Foiled by Flan in France

Any meaningful attempt at self analysis must include (amongst a myriad other things) the discovery and acknowledgment of one’s triggers, weaknesses, and perhaps most importantly…one’s Achilles Heel.  Until you know these things, you will forever be vulnerable to the sucker punches of life, and less likely to survive torture by foreign operatives for the national secrets you might be concealing.  As you read this, you know exactly what “it” is or “they” are, and if you don’t, it won’t be hard to figure out.  My guess is that most of us, with tenuous bravery fueled by bravado, think we can vanquish these evils with the steely, ice-blue eyed, slightly unhinged, laughing resolve of Daniel Craig as Bond in Casino Royale (you know the scene of which I speak.)  The truth, if you are willing to face it,  is that we would more likely to quiveringly cave, than to laughingly beg for more blows from a sap.

For me, that trigger, that weakness, that Achilles Heel, that moment of weakness in a dark, damp interrogation chamber is flan patissier.  When faced with sharp objects, spiders, beatings, water boarding, or any other manner of torture, I guess it would be easy enough to just give up and die.  In my twisted foodie mind, I believe the cruelest and most persuasive misery would be to use something seductively delicious.   To this day, you could wave chocolate, prime rib, the perfect Russian River Valley Pinot Noir, lobster, caviar, or even butter in my face and as tempted as I may be, no government secrets would pass my lips.  Flan patissier is a different story. A slice would have me singing songs of treason like a canary!

I never really had a chance against it.  My Mom tells fantastic tales of having wild cravings for custard during her pregnancy, she religiously fed me Gerber’s Vanilla Custard Pudding from infancy, and it is now undoubtedly mutated into my genetic make up.  I was custard primed for what was to come.  From my earliest trips to Paris, when my eyes first made contact with it I was hooked.  When I first tasted it, I was toast.  I make it my personal mission while there to consume as much as possible, within reason of course.  Like any discerning Parisienne, I will ruthlessly sacrifice quantity for quality every time.  I am flan patiessier mad.

What is it you ask?  Quite simply, it is thick custardy luciousness baked into a butter crust shell.  The custard is so thick, that a slice can be held up and eaten without the officious  interference of utensils. (Much like a  cool slice of Zachary’s Chicago style pizza.)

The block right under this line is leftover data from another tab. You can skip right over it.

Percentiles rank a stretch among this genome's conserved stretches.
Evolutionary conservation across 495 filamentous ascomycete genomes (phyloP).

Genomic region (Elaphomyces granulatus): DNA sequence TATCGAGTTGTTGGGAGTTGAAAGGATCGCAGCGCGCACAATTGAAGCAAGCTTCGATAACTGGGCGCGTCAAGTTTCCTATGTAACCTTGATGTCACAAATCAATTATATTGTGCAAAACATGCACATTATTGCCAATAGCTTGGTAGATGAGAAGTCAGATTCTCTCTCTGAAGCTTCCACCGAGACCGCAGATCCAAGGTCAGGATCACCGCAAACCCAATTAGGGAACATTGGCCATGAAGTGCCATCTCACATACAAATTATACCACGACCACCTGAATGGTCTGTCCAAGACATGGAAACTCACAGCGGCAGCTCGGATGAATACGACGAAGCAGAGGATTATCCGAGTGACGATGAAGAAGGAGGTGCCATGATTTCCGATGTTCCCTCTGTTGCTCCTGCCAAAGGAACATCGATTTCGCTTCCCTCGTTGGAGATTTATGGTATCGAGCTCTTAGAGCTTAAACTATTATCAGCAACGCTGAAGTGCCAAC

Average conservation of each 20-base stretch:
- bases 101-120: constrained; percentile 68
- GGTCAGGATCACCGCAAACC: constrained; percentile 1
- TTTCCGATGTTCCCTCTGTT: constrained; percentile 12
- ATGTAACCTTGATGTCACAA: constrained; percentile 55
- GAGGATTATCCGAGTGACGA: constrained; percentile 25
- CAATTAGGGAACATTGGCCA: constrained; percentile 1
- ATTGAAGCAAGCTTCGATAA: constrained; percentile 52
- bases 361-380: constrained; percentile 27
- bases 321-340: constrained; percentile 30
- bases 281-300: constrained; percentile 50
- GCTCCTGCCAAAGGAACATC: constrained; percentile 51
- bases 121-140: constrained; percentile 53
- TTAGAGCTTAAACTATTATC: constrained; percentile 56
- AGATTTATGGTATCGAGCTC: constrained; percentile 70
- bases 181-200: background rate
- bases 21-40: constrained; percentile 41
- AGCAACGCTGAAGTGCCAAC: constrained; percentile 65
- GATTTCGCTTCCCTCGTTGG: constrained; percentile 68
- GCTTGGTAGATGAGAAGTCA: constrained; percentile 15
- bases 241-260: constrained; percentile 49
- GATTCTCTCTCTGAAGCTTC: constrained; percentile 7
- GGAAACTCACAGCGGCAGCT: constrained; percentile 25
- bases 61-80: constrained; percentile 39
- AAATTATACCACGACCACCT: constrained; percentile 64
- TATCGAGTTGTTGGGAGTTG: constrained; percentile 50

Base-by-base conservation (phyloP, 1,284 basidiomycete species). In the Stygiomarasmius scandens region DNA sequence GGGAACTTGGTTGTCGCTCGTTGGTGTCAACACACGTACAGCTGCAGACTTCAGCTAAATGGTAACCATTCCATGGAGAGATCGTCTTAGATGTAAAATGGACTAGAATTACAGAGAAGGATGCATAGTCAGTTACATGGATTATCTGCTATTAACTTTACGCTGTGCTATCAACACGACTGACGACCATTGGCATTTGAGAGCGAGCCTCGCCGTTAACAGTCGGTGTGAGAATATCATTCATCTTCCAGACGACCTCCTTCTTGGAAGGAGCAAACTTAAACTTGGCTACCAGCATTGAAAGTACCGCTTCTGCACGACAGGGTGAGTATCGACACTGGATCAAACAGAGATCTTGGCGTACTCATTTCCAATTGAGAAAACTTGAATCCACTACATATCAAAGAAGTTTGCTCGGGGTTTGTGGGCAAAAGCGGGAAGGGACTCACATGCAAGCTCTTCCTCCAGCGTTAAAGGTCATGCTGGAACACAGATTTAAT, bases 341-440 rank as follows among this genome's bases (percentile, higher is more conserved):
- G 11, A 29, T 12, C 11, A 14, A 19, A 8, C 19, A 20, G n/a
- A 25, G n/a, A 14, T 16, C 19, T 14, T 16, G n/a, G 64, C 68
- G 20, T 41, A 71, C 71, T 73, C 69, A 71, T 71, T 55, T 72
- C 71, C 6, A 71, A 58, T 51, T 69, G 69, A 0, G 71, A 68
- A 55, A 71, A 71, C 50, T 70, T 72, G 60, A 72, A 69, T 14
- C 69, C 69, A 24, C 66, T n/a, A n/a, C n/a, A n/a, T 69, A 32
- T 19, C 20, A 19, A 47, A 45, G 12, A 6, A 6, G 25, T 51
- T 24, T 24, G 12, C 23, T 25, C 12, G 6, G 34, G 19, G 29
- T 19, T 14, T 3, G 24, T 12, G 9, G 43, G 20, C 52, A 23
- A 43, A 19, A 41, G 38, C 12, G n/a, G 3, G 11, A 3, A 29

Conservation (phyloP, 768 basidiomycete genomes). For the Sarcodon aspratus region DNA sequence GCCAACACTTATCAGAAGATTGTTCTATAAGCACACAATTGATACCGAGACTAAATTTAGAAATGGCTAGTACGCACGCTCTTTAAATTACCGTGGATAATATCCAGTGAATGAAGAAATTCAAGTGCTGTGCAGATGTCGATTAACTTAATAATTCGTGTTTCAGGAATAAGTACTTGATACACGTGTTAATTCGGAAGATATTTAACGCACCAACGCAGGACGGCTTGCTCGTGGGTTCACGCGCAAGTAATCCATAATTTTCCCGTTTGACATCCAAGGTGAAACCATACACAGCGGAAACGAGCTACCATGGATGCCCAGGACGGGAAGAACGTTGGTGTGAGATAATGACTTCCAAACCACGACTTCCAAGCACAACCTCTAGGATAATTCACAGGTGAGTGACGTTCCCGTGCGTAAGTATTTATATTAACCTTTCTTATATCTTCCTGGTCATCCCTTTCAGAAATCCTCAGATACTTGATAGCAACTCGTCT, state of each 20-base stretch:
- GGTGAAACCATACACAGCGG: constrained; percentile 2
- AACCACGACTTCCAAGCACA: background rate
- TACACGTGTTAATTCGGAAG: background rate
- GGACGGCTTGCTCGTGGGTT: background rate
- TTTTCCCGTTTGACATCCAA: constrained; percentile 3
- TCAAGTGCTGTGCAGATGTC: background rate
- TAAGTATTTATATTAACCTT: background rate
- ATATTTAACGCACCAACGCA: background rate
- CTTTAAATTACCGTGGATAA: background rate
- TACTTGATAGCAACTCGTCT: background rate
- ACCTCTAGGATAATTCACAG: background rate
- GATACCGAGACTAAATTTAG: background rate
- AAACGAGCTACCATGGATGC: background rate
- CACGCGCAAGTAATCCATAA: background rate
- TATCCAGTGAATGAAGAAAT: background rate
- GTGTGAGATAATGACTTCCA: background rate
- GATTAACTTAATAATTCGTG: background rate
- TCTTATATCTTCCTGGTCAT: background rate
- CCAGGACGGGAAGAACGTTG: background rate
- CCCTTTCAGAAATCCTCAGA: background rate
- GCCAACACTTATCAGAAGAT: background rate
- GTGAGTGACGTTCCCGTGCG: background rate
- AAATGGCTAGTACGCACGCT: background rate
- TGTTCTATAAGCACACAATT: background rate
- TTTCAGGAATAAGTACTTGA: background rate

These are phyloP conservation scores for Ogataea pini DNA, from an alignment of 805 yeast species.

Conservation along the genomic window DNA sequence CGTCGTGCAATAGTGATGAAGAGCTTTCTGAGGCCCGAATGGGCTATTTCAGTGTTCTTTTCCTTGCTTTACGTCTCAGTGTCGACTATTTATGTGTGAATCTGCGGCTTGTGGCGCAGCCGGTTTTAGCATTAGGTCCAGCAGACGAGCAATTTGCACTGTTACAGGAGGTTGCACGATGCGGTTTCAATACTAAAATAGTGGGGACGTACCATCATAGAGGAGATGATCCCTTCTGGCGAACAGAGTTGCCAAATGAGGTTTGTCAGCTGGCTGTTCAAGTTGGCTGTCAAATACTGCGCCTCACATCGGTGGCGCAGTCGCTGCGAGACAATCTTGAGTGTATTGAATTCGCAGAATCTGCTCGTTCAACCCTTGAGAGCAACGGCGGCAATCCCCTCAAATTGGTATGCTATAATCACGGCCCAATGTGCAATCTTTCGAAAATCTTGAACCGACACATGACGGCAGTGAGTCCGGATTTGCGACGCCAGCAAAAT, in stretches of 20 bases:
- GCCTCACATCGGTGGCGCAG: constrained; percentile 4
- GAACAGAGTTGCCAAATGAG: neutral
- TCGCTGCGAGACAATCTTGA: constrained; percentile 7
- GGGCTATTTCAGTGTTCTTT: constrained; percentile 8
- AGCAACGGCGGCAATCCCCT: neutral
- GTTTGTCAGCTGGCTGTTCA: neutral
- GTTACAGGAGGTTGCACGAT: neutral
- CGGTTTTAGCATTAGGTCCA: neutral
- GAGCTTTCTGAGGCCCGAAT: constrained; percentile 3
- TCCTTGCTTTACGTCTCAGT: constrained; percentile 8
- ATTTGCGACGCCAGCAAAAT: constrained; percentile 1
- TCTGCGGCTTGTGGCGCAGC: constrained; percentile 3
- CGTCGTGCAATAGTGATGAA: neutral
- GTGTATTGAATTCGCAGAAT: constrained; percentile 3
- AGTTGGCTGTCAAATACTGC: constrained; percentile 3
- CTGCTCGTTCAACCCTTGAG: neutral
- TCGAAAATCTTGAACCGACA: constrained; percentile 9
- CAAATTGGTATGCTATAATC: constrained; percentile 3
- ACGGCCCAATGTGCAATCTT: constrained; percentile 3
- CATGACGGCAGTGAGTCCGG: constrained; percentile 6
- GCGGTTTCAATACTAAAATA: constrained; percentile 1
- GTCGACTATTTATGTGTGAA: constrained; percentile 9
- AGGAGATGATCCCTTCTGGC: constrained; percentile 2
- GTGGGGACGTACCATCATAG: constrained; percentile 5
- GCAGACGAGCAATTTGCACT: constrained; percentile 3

Flan patissier is on the left, and a freshly baked Parisian baguette is on the right. The baguette, although tempting, was not even a contender…and yes, I was wild eyed!

The challenge whenever I get home is how to hold myself over till my next trip to Paris.  I have searched high and low in every city I have been to near home, that claims to have a French Patisserie. Rien!  Nothing even comes close.  All were French flan flops. Never one to accept “no,” or “can’t” for an answer, I set out to make my own.

After years of sifting though recipes in both French and English, I stumbled upon one that worked from none other than the slightly satanic, jailed, but unrelenting domestic goddess Martha Stewart.  Her version is one based on a recipe developed by chef Sebastien Rouxel of Bouchon Bakery.  My version is further modified from that recipe and I omit the prunes.  The result is the best thing I have found this side of the Atlantic.  Am I saying I am an ace baker? Absolutely not, rather I am a lawyer who can read and follow directions.  I am certain that the unrefined edges of my crusts would make any real pastry chef cringe and avert their eyes, but I swear, you won’t regret looking past the Charlie Brown Christmas Tree of pate brisee crusts.  Cradled inside is a custard lover’s delight.  I made this for the first time ever this year, after I moved to The Ranch.  In this way, I have been able to use my kitchen to make the dirt roads around here seem a little more like the Boulevard Saint Germain.  Quick tip: I don’t have a baking ring, so using Ranch Ingenuity, minus the blood loss and brushes with heavy machinery,  I jerry-rigged one using the outer ring of my spring form pan!

As I wrote, the lines above, my flan patissier baked away in the warm cocoon of my Jenn-Air double oven.  The proof, as they say, is in the pudding:

Pate Brisee crust in the making

Stirring the custard dreaminess…

Going into the oven

Golden brown flan “skin”

One tall flan!

Perhaps you will share in my dream and go just a little flan mad.  Bisous!

The recipe:

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